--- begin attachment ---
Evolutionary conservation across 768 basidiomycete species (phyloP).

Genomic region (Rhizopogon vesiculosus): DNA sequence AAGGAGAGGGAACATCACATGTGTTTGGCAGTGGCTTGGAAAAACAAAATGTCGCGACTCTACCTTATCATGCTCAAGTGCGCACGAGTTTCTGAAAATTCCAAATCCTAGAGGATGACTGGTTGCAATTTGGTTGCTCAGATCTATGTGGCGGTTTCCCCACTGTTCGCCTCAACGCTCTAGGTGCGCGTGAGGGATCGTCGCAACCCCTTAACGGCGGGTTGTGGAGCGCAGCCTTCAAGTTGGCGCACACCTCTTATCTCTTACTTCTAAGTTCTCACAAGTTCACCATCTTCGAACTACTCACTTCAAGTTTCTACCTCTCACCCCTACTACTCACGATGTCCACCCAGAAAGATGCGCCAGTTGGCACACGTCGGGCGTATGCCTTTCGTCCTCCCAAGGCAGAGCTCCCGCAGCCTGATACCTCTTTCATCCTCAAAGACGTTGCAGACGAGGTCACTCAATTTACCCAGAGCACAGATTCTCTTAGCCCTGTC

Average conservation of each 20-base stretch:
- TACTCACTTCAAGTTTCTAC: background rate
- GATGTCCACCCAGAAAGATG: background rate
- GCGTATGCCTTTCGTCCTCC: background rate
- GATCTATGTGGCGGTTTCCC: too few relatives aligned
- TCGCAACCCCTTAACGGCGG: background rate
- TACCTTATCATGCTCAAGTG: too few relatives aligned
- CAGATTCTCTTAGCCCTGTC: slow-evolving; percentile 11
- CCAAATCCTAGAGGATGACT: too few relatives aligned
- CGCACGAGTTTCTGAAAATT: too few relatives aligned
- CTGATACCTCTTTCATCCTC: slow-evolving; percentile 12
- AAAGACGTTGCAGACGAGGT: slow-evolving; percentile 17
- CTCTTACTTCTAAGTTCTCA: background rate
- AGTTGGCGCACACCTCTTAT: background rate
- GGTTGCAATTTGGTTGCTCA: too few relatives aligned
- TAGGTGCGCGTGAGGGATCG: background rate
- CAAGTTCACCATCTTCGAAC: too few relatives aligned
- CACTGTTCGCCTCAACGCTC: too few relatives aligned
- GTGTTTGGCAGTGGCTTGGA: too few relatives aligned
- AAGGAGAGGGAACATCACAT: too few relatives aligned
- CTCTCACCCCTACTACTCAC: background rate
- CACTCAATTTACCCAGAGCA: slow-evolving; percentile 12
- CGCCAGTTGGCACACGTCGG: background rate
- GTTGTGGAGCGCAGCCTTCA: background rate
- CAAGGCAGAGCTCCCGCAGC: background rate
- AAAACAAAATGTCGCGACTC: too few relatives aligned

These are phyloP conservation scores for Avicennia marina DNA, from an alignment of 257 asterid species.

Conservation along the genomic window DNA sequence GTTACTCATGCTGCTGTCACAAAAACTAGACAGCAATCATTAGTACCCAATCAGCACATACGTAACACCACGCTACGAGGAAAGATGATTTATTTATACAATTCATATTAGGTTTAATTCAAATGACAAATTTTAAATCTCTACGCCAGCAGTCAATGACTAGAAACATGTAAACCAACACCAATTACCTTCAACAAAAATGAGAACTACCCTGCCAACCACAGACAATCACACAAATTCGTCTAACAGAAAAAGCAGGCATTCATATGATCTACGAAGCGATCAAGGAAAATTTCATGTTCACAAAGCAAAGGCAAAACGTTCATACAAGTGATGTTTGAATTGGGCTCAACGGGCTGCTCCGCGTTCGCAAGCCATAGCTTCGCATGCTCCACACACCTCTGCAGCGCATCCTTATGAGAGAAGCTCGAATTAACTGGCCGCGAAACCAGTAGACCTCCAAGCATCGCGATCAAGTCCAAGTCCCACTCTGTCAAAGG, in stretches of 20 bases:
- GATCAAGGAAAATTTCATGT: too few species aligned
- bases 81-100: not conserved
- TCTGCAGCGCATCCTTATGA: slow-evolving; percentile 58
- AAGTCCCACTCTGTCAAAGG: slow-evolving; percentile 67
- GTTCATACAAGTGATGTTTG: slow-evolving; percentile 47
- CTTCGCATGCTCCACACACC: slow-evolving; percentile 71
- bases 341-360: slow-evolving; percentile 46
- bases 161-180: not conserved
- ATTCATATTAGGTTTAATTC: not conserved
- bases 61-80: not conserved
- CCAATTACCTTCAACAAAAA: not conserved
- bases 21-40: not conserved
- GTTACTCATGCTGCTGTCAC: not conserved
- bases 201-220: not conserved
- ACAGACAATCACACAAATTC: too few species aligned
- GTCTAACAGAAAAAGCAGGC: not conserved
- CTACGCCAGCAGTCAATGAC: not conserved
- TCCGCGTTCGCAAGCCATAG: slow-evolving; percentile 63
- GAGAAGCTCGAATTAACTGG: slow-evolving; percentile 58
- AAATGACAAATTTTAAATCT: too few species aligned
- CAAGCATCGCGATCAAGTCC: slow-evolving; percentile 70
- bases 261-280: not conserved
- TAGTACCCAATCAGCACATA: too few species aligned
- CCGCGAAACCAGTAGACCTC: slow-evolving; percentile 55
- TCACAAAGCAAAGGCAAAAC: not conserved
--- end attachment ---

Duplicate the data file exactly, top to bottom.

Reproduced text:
Evolutionary conservation across 768 basidiomycete species (phyloP).

Genomic region (Rhizopogon vesiculosus): DNA sequence AAGGAGAGGGAACATCACATGTGTTTGGCAGTGGCTTGGAAAAACAAAATGTCGCGACTCTACCTTATCATGCTCAAGTGCGCACGAGTTTCTGAAAATTCCAAATCCTAGAGGATGACTGGTTGCAATTTGGTTGCTCAGATCTATGTGGCGGTTTCCCCACTGTTCGCCTCAACGCTCTAGGTGCGCGTGAGGGATCGTCGCAACCCCTTAACGGCGGGTTGTGGAGCGCAGCCTTCAAGTTGGCGCACACCTCTTATCTCTTACTTCTAAGTTCTCACAAGTTCACCATCTTCGAACTACTCACTTCAAGTTTCTACCTCTCACCCCTACTACTCACGATGTCCACCCAGAAAGATGCGCCAGTTGGCACACGTCGGGCGTATGCCTTTCGTCCTCCCAAGGCAGAGCTCCCGCAGCCTGATACCTCTTTCATCCTCAAAGACGTTGCAGACGAGGTCACTCAATTTACCCAGAGCACAGATTCTCTTAGCCCTGTC

Average conservation of each 20-base stretch:
- TACTCACTTCAAGTTTCTAC: background rate
- GATGTCCACCCAGAAAGATG: background rate
- GCGTATGCCTTTCGTCCTCC: background rate
- GATCTATGTGGCGGTTTCCC: too few relatives aligned
- TCGCAACCCCTTAACGGCGG: background rate
- TACCTTATCATGCTCAAGTG: too few relatives aligned
- CAGATTCTCTTAGCCCTGTC: slow-evolving; percentile 11
- CCAAATCCTAGAGGATGACT: too few relatives aligned
- CGCACGAGTTTCTGAAAATT: too few relatives aligned
- CTGATACCTCTTTCATCCTC: slow-evolving; percentile 12
- AAAGACGTTGCAGACGAGGT: slow-evolving; percentile 17
- CTCTTACTTCTAAGTTCTCA: background rate
- AGTTGGCGCACACCTCTTAT: background rate
- GGTTGCAATTTGGTTGCTCA: too few relatives aligned
- TAGGTGCGCGTGAGGGATCG: background rate
- CAAGTTCACCATCTTCGAAC: too few relatives aligned
- CACTGTTCGCCTCAACGCTC: too few relatives aligned
- GTGTTTGGCAGTGGCTTGGA: too few relatives aligned
- AAGGAGAGGGAACATCACAT: too few relatives aligned
- CTCTCACCCCTACTACTCAC: background rate
- CACTCAATTTACCCAGAGCA: slow-evolving; percentile 12
- CGCCAGTTGGCACACGTCGG: background rate
- GTTGTGGAGCGCAGCCTTCA: background rate
- CAAGGCAGAGCTCCCGCAGC: background rate
- AAAACAAAATGTCGCGACTC: too few relatives aligned

These are phyloP conservation scores for Avicennia marina DNA, from an alignment of 257 asterid species.

Conservation along the genomic window DNA sequence GTTACTCATGCTGCTGTCACAAAAACTAGACAGCAATCATTAGTACCCAATCAGCACATACGTAACACCACGCTACGAGGAAAGATGATTTATTTATACAATTCATATTAGGTTTAATTCAAATGACAAATTTTAAATCTCTACGCCAGCAGTCAATGACTAGAAACATGTAAACCAACACCAATTACCTTCAACAAAAATGAGAACTACCCTGCCAACCACAGACAATCACACAAATTCGTCTAACAGAAAAAGCAGGCATTCATATGATCTACGAAGCGATCAAGGAAAATTTCATGTTCACAAAGCAAAGGCAAAACGTTCATACAAGTGATGTTTGAATTGGGCTCAACGGGCTGCTCCGCGTTCGCAAGCCATAGCTTCGCATGCTCCACACACCTCTGCAGCGCATCCTTATGAGAGAAGCTCGAATTAACTGGCCGCGAAACCAGTAGACCTCCAAGCATCGCGATCAAGTCCAAGTCCCACTCTGTCAAAGG, in stretches of 20 bases:
- GATCAAGGAAAATTTCATGT: too few species aligned
- bases 81-100: not conserved
- TCTGCAGCGCATCCTTATGA: slow-evolving; percentile 58
- AAGTCCCACTCTGTCAAAGG: slow-evolving; percentile 67
- GTTCATACAAGTGATGTTTG: slow-evolving; percentile 47
- CTTCGCATGCTCCACACACC: slow-evolving; percentile 71
- bases 341-360: slow-evolving; percentile 46
- bases 161-180: not conserved
- ATTCATATTAGGTTTAATTC: not conserved
- bases 61-80: not conserved
- CCAATTACCTTCAACAAAAA: not conserved
- bases 21-40: not conserved
- GTTACTCATGCTGCTGTCAC: not conserved
- bases 201-220: not conserved
- ACAGACAATCACACAAATTC: too few species aligned
- GTCTAACAGAAAAAGCAGGC: not conserved
- CTACGCCAGCAGTCAATGAC: not conserved
- TCCGCGTTCGCAAGCCATAG: slow-evolving; percentile 63
- GAGAAGCTCGAATTAACTGG: slow-evolving; percentile 58
- AAATGACAAATTTTAAATCT: too few species aligned
- CAAGCATCGCGATCAAGTCC: slow-evolving; percentile 70
- bases 261-280: not conserved
- TAGTACCCAATCAGCACATA: too few species aligned
- CCGCGAAACCAGTAGACCTC: slow-evolving; percentile 55
- TCACAAAGCAAAGGCAAAAC: not conserved